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Lunon v. Arkansas Department of Human Services

Court of Appeals of Arkansas, Division IV

October 19, 2016

MIZ ERICA LUNON APPELLANT
v.
ARKANSAS DEPARTMENT OF HUMAN SERVICES and MINOR CHILDREN APPELLEES

         APPEAL FROM THE PULASKI COUNTY CIRCUIT COURT, EIGHTH DIVISION [NO. 60JV-13-1382] HONORABLE WILEY A. BRANTON, JR., JUDGE

          Dusti Standridge, for appellant.

          No response.

          PHILLIP T. WHITEAKER, Judge

         The Pulaski County Circuit Court terminated the parental rights of appellant Miz Erica Lunon as to her daughters, M.L. and H.A. Lunon's counsel has filed a motion to be relieved and a no-merit brief pursuant to Arkansas Supreme Court Rule 6-9(i) and Linker-Flores v. Arkansas Department of Human Services, 359 Ark. 131, 194 S.W.3d 739 (2004), arguing that there are no meritorious arguments for reversal. Lunon has filed pro se points.

         Before addressing counsel's request to be relieved and the contention that this appeal has no merit, we briefly address the history of this case and the law applicable to the termination of parental rights. The Arkansas Department of Human Services (DHS) removed M.L. and H.A. from Lunon's custody in November 2013 based on allegations that Lunon had punched three-year-old H.A. in the face. Lunon had a history with DHS prior to this incident, having had her parental rights to an older child, M.L., [1] involuntarily terminated in 2009.[2] Based on the allegations of abuse to H.A., DHS filed a petition for dependency-neglect with the circuit court. The circuit court adjudicated dependency-neglect in February 2014 based on the physical abuse Lunon had inflicted on H.A. and on the risk of physical harm to M.L. Initially, the court set the goal of the case as reunification; eventually, however, the court changed the goal to termination of parental rights.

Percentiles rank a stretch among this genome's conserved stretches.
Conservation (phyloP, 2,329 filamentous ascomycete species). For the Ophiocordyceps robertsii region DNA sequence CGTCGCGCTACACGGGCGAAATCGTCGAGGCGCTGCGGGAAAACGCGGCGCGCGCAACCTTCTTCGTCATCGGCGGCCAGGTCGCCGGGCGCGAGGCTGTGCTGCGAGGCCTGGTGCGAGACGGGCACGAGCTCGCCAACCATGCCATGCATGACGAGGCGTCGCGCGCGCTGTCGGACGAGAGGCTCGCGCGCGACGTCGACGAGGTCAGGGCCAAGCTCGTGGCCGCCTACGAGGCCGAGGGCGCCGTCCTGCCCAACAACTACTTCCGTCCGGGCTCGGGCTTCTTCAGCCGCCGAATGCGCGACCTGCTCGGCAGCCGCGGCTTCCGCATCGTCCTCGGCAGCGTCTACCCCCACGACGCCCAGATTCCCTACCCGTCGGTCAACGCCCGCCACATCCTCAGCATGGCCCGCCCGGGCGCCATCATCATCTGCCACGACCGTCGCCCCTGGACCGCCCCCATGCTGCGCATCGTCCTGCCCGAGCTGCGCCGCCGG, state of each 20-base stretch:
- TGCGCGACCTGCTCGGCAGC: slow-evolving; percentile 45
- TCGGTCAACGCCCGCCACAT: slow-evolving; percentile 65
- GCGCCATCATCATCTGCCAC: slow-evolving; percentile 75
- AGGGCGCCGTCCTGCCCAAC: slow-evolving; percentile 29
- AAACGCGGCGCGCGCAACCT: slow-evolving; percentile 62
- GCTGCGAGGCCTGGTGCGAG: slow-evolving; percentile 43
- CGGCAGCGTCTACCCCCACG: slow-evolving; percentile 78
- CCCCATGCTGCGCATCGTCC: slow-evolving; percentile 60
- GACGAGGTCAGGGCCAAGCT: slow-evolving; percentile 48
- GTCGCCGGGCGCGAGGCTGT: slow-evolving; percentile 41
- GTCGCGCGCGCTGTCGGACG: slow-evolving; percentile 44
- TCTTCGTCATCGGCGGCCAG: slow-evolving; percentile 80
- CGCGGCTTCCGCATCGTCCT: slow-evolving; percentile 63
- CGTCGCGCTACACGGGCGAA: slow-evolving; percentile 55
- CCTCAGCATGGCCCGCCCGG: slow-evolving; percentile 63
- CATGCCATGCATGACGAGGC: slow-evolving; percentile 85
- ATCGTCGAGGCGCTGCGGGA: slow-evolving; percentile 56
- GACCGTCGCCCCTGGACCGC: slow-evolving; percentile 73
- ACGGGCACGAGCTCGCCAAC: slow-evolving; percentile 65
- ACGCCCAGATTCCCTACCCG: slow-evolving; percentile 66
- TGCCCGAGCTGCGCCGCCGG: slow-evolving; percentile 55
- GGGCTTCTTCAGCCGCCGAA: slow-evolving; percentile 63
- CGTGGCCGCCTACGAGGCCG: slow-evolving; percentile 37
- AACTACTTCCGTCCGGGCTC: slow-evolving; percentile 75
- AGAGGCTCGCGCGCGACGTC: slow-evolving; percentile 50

The termination of parental rights is a two-step process that requires the circuit court to find that the parent is unfit and that termination is in the best interest of the child. T.J. v. Ark. Dep't of Human Servs., 329 Ark. 243, 947 S.W.2d 761 (1997); Smith v. Ark. Dep't of Human Servs., 2013 Ark.App. 753, 431 S.W.3d 364. We now turn our attention to the circuit court's analysis of this two-step process.

         The first step requires proof of one or more of the statutory grounds for termination. Ark. Code Ann. § 9-27-341(b)(3)(B) (Repl. 2015). Here, DHS's termination petition alleged numerous grounds, including the ground that Lunon had previously had her parental rights involuntarily terminated as to a sibling of the juveniles. See Ark. Code Ann. § 9-27-341(b)(3)(B)(ix)(a)(4). The circuit court found by clear and convincing evidence that this ground was proved.